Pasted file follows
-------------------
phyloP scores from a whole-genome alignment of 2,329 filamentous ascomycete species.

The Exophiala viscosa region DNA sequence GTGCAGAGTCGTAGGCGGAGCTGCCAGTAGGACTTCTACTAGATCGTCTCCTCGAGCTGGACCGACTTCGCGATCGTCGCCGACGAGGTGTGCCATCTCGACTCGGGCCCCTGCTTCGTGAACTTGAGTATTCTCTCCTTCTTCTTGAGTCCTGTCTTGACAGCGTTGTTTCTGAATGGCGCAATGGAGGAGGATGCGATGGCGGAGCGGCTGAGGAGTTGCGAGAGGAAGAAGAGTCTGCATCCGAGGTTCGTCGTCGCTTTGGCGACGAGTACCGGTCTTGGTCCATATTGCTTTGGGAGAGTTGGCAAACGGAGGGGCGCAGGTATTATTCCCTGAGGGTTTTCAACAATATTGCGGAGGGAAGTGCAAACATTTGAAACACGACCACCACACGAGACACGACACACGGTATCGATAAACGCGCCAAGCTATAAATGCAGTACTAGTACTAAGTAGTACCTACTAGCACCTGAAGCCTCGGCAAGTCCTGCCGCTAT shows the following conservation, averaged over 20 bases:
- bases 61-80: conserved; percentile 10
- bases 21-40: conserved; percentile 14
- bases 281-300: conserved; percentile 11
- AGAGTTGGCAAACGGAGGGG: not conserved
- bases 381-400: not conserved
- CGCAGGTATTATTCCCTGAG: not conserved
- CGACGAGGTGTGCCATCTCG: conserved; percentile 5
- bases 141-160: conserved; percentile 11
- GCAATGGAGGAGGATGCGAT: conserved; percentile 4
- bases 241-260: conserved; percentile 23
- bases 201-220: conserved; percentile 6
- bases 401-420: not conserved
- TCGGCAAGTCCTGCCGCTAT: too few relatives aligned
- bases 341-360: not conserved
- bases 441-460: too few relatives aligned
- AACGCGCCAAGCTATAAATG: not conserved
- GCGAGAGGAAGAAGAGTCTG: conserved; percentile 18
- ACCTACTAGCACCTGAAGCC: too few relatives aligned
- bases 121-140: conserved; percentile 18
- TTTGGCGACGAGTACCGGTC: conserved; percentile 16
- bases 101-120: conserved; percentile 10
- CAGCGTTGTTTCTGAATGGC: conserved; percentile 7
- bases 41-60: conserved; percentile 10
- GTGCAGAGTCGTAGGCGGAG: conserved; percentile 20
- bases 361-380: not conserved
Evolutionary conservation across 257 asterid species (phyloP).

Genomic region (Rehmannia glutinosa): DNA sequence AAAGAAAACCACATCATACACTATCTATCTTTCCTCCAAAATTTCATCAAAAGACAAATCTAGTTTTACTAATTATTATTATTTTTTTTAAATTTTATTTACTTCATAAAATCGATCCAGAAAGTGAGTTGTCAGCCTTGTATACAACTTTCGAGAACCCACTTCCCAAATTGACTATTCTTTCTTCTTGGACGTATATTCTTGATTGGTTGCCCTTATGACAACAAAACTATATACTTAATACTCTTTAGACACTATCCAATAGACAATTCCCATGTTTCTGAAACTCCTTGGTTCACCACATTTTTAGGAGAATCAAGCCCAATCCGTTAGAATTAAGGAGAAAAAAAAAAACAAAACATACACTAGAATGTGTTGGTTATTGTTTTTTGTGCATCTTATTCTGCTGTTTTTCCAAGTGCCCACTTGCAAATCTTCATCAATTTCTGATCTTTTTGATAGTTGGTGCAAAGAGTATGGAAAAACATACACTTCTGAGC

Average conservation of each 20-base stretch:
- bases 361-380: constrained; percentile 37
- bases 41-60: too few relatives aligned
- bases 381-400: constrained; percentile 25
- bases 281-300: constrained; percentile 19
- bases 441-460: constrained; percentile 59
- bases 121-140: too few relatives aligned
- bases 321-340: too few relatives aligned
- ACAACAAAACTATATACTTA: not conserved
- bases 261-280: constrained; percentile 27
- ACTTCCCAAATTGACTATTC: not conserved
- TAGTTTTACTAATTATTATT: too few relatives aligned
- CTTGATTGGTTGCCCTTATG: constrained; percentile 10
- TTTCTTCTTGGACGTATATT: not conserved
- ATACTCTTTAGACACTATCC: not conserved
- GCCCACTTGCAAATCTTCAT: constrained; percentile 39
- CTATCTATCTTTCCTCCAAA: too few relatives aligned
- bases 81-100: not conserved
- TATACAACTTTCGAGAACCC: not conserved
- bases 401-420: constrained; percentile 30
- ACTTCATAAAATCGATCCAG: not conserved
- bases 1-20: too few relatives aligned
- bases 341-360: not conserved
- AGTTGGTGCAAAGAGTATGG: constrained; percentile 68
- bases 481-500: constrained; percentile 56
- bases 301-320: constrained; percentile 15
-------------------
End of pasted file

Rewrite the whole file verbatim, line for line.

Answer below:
phyloP scores from a whole-genome alignment of 2,329 filamentous ascomycete species.

The Exophiala viscosa region DNA sequence GTGCAGAGTCGTAGGCGGAGCTGCCAGTAGGACTTCTACTAGATCGTCTCCTCGAGCTGGACCGACTTCGCGATCGTCGCCGACGAGGTGTGCCATCTCGACTCGGGCCCCTGCTTCGTGAACTTGAGTATTCTCTCCTTCTTCTTGAGTCCTGTCTTGACAGCGTTGTTTCTGAATGGCGCAATGGAGGAGGATGCGATGGCGGAGCGGCTGAGGAGTTGCGAGAGGAAGAAGAGTCTGCATCCGAGGTTCGTCGTCGCTTTGGCGACGAGTACCGGTCTTGGTCCATATTGCTTTGGGAGAGTTGGCAAACGGAGGGGCGCAGGTATTATTCCCTGAGGGTTTTCAACAATATTGCGGAGGGAAGTGCAAACATTTGAAACACGACCACCACACGAGACACGACACACGGTATCGATAAACGCGCCAAGCTATAAATGCAGTACTAGTACTAAGTAGTACCTACTAGCACCTGAAGCCTCGGCAAGTCCTGCCGCTAT shows the following conservation, averaged over 20 bases:
- bases 61-80: conserved; percentile 10
- bases 21-40: conserved; percentile 14
- bases 281-300: conserved; percentile 11
- AGAGTTGGCAAACGGAGGGG: not conserved
- bases 381-400: not conserved
- CGCAGGTATTATTCCCTGAG: not conserved
- CGACGAGGTGTGCCATCTCG: conserved; percentile 5
- bases 141-160: conserved; percentile 11
- GCAATGGAGGAGGATGCGAT: conserved; percentile 4
- bases 241-260: conserved; percentile 23
- bases 201-220: conserved; percentile 6
- bases 401-420: not conserved
- TCGGCAAGTCCTGCCGCTAT: too few relatives aligned
- bases 341-360: not conserved
- bases 441-460: too few relatives aligned
- AACGCGCCAAGCTATAAATG: not conserved
- GCGAGAGGAAGAAGAGTCTG: conserved; percentile 18
- ACCTACTAGCACCTGAAGCC: too few relatives aligned
- bases 121-140: conserved; percentile 18
- TTTGGCGACGAGTACCGGTC: conserved; percentile 16
- bases 101-120: conserved; percentile 10
- CAGCGTTGTTTCTGAATGGC: conserved; percentile 7
- bases 41-60: conserved; percentile 10
- GTGCAGAGTCGTAGGCGGAG: conserved; percentile 20
- bases 361-380: not conserved
Evolutionary conservation across 257 asterid species (phyloP).

Genomic region (Rehmannia glutinosa): DNA sequence AAAGAAAACCACATCATACACTATCTATCTTTCCTCCAAAATTTCATCAAAAGACAAATCTAGTTTTACTAATTATTATTATTTTTTTTAAATTTTATTTACTTCATAAAATCGATCCAGAAAGTGAGTTGTCAGCCTTGTATACAACTTTCGAGAACCCACTTCCCAAATTGACTATTCTTTCTTCTTGGACGTATATTCTTGATTGGTTGCCCTTATGACAACAAAACTATATACTTAATACTCTTTAGACACTATCCAATAGACAATTCCCATGTTTCTGAAACTCCTTGGTTCACCACATTTTTAGGAGAATCAAGCCCAATCCGTTAGAATTAAGGAGAAAAAAAAAAACAAAACATACACTAGAATGTGTTGGTTATTGTTTTTTGTGCATCTTATTCTGCTGTTTTTCCAAGTGCCCACTTGCAAATCTTCATCAATTTCTGATCTTTTTGATAGTTGGTGCAAAGAGTATGGAAAAACATACACTTCTGAGC

Average conservation of each 20-base stretch:
- bases 361-380: constrained; percentile 37
- bases 41-60: too few relatives aligned
- bases 381-400: constrained; percentile 25
- bases 281-300: constrained; percentile 19
- bases 441-460: constrained; percentile 59
- bases 121-140: too few relatives aligned
- bases 321-340: too few relatives aligned
- ACAACAAAACTATATACTTA: not conserved
- bases 261-280: constrained; percentile 27
- ACTTCCCAAATTGACTATTC: not conserved
- TAGTTTTACTAATTATTATT: too few relatives aligned
- CTTGATTGGTTGCCCTTATG: constrained; percentile 10
- TTTCTTCTTGGACGTATATT: not conserved
- ATACTCTTTAGACACTATCC: not conserved
- GCCCACTTGCAAATCTTCAT: constrained; percentile 39
- CTATCTATCTTTCCTCCAAA: too few relatives aligned
- bases 81-100: not conserved
- TATACAACTTTCGAGAACCC: not conserved
- bases 401-420: constrained; percentile 30
- ACTTCATAAAATCGATCCAG: not conserved
- bases 1-20: too few relatives aligned
- bases 341-360: not conserved
- AGTTGGTGCAAAGAGTATGG: constrained; percentile 68
- bases 481-500: constrained; percentile 56
- bases 301-320: constrained; percentile 15